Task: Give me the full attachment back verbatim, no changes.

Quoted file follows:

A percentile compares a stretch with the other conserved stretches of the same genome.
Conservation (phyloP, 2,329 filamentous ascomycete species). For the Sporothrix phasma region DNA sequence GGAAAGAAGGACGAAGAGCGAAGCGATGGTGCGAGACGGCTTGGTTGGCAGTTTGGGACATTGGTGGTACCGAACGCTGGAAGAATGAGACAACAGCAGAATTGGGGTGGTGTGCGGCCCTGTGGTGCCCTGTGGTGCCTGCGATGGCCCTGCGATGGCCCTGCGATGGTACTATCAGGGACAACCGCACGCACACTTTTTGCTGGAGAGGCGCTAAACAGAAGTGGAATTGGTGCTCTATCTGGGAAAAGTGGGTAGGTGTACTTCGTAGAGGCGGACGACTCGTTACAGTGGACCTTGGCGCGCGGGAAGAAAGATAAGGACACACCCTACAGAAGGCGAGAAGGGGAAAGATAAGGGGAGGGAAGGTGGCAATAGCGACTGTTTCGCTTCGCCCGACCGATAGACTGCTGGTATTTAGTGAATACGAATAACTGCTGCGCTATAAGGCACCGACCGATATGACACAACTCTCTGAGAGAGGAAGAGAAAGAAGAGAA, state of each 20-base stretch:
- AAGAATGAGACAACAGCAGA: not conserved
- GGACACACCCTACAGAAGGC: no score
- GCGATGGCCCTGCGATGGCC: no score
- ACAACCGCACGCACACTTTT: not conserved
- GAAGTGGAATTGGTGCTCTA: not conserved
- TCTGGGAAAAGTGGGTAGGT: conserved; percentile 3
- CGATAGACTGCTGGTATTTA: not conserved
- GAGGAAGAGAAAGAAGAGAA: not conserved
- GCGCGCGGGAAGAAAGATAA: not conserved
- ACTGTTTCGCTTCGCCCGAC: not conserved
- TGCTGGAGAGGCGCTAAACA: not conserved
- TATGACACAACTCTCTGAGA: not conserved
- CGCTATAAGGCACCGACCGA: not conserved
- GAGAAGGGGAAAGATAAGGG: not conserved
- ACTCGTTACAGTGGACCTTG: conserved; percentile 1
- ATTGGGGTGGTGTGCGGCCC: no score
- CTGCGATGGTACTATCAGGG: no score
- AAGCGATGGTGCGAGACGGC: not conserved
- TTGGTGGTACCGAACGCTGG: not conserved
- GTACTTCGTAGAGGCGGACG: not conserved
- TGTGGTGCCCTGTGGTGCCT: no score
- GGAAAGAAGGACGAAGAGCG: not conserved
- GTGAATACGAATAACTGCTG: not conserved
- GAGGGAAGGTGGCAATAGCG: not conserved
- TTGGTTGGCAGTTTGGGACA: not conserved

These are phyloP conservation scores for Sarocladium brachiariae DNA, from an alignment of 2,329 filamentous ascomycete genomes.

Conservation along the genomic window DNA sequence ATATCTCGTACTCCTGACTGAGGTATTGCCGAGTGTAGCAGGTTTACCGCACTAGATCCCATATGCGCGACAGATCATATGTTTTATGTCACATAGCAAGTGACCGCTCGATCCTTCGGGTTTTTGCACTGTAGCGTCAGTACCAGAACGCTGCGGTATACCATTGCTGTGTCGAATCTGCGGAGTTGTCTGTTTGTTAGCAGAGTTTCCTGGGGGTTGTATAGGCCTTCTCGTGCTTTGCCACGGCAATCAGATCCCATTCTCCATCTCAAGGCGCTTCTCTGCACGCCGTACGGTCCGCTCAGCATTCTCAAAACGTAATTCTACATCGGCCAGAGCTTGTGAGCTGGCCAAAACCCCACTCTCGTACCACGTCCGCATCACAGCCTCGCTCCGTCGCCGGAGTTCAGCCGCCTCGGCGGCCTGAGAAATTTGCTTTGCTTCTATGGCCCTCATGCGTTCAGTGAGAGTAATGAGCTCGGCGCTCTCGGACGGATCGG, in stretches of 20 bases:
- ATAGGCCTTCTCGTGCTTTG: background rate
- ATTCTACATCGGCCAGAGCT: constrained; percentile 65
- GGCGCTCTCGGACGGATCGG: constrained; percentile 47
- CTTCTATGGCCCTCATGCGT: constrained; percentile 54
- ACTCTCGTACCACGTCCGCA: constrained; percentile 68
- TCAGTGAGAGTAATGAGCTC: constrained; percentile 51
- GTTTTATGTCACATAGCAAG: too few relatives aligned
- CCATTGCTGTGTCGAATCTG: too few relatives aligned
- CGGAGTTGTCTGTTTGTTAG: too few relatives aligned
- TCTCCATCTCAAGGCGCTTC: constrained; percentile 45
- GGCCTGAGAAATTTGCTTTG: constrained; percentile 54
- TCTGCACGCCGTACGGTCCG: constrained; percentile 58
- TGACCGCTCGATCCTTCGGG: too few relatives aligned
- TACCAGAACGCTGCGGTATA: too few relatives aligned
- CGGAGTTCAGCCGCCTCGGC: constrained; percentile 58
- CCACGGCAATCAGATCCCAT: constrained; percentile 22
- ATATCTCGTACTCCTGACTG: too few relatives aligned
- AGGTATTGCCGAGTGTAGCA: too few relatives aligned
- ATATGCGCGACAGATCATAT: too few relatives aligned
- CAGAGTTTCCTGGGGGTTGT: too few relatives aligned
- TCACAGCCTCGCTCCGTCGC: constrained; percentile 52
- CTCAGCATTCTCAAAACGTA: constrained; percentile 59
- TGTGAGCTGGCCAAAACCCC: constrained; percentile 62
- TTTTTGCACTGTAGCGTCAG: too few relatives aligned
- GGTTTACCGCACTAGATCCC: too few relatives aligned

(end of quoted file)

A percentile compares a stretch with the other conserved stretches of the same genome.
Conservation (phyloP, 2,329 filamentous ascomycete species). For the Sporothrix phasma region DNA sequence GGAAAGAAGGACGAAGAGCGAAGCGATGGTGCGAGACGGCTTGGTTGGCAGTTTGGGACATTGGTGGTACCGAACGCTGGAAGAATGAGACAACAGCAGAATTGGGGTGGTGTGCGGCCCTGTGGTGCCCTGTGGTGCCTGCGATGGCCCTGCGATGGCCCTGCGATGGTACTATCAGGGACAACCGCACGCACACTTTTTGCTGGAGAGGCGCTAAACAGAAGTGGAATTGGTGCTCTATCTGGGAAAAGTGGGTAGGTGTACTTCGTAGAGGCGGACGACTCGTTACAGTGGACCTTGGCGCGCGGGAAGAAAGATAAGGACACACCCTACAGAAGGCGAGAAGGGGAAAGATAAGGGGAGGGAAGGTGGCAATAGCGACTGTTTCGCTTCGCCCGACCGATAGACTGCTGGTATTTAGTGAATACGAATAACTGCTGCGCTATAAGGCACCGACCGATATGACACAACTCTCTGAGAGAGGAAGAGAAAGAAGAGAA, state of each 20-base stretch:
- AAGAATGAGACAACAGCAGA: not conserved
- GGACACACCCTACAGAAGGC: no score
- GCGATGGCCCTGCGATGGCC: no score
- ACAACCGCACGCACACTTTT: not conserved
- GAAGTGGAATTGGTGCTCTA: not conserved
- TCTGGGAAAAGTGGGTAGGT: conserved; percentile 3
- CGATAGACTGCTGGTATTTA: not conserved
- GAGGAAGAGAAAGAAGAGAA: not conserved
- GCGCGCGGGAAGAAAGATAA: not conserved
- ACTGTTTCGCTTCGCCCGAC: not conserved
- TGCTGGAGAGGCGCTAAACA: not conserved
- TATGACACAACTCTCTGAGA: not conserved
- CGCTATAAGGCACCGACCGA: not conserved
- GAGAAGGGGAAAGATAAGGG: not conserved
- ACTCGTTACAGTGGACCTTG: conserved; percentile 1
- ATTGGGGTGGTGTGCGGCCC: no score
- CTGCGATGGTACTATCAGGG: no score
- AAGCGATGGTGCGAGACGGC: not conserved
- TTGGTGGTACCGAACGCTGG: not conserved
- GTACTTCGTAGAGGCGGACG: not conserved
- TGTGGTGCCCTGTGGTGCCT: no score
- GGAAAGAAGGACGAAGAGCG: not conserved
- GTGAATACGAATAACTGCTG: not conserved
- GAGGGAAGGTGGCAATAGCG: not conserved
- TTGGTTGGCAGTTTGGGACA: not conserved

These are phyloP conservation scores for Sarocladium brachiariae DNA, from an alignment of 2,329 filamentous ascomycete genomes.

Conservation along the genomic window DNA sequence ATATCTCGTACTCCTGACTGAGGTATTGCCGAGTGTAGCAGGTTTACCGCACTAGATCCCATATGCGCGACAGATCATATGTTTTATGTCACATAGCAAGTGACCGCTCGATCCTTCGGGTTTTTGCACTGTAGCGTCAGTACCAGAACGCTGCGGTATACCATTGCTGTGTCGAATCTGCGGAGTTGTCTGTTTGTTAGCAGAGTTTCCTGGGGGTTGTATAGGCCTTCTCGTGCTTTGCCACGGCAATCAGATCCCATTCTCCATCTCAAGGCGCTTCTCTGCACGCCGTACGGTCCGCTCAGCATTCTCAAAACGTAATTCTACATCGGCCAGAGCTTGTGAGCTGGCCAAAACCCCACTCTCGTACCACGTCCGCATCACAGCCTCGCTCCGTCGCCGGAGTTCAGCCGCCTCGGCGGCCTGAGAAATTTGCTTTGCTTCTATGGCCCTCATGCGTTCAGTGAGAGTAATGAGCTCGGCGCTCTCGGACGGATCGG, in stretches of 20 bases:
- ATAGGCCTTCTCGTGCTTTG: background rate
- ATTCTACATCGGCCAGAGCT: constrained; percentile 65
- GGCGCTCTCGGACGGATCGG: constrained; percentile 47
- CTTCTATGGCCCTCATGCGT: constrained; percentile 54
- ACTCTCGTACCACGTCCGCA: constrained; percentile 68
- TCAGTGAGAGTAATGAGCTC: constrained; percentile 51
- GTTTTATGTCACATAGCAAG: too few relatives aligned
- CCATTGCTGTGTCGAATCTG: too few relatives aligned
- CGGAGTTGTCTGTTTGTTAG: too few relatives aligned
- TCTCCATCTCAAGGCGCTTC: constrained; percentile 45
- GGCCTGAGAAATTTGCTTTG: constrained; percentile 54
- TCTGCACGCCGTACGGTCCG: constrained; percentile 58
- TGACCGCTCGATCCTTCGGG: too few relatives aligned
- TACCAGAACGCTGCGGTATA: too few relatives aligned
- CGGAGTTCAGCCGCCTCGGC: constrained; percentile 58
- CCACGGCAATCAGATCCCAT: constrained; percentile 22
- ATATCTCGTACTCCTGACTG: too few relatives aligned
- AGGTATTGCCGAGTGTAGCA: too few relatives aligned
- ATATGCGCGACAGATCATAT: too few relatives aligned
- CAGAGTTTCCTGGGGGTTGT: too few relatives aligned
- TCACAGCCTCGCTCCGTCGC: constrained; percentile 52
- CTCAGCATTCTCAAAACGTA: constrained; percentile 59
- TGTGAGCTGGCCAAAACCCC: constrained; percentile 62
- TTTTTGCACTGTAGCGTCAG: too few relatives aligned
- GGTTTACCGCACTAGATCCC: too few relatives aligned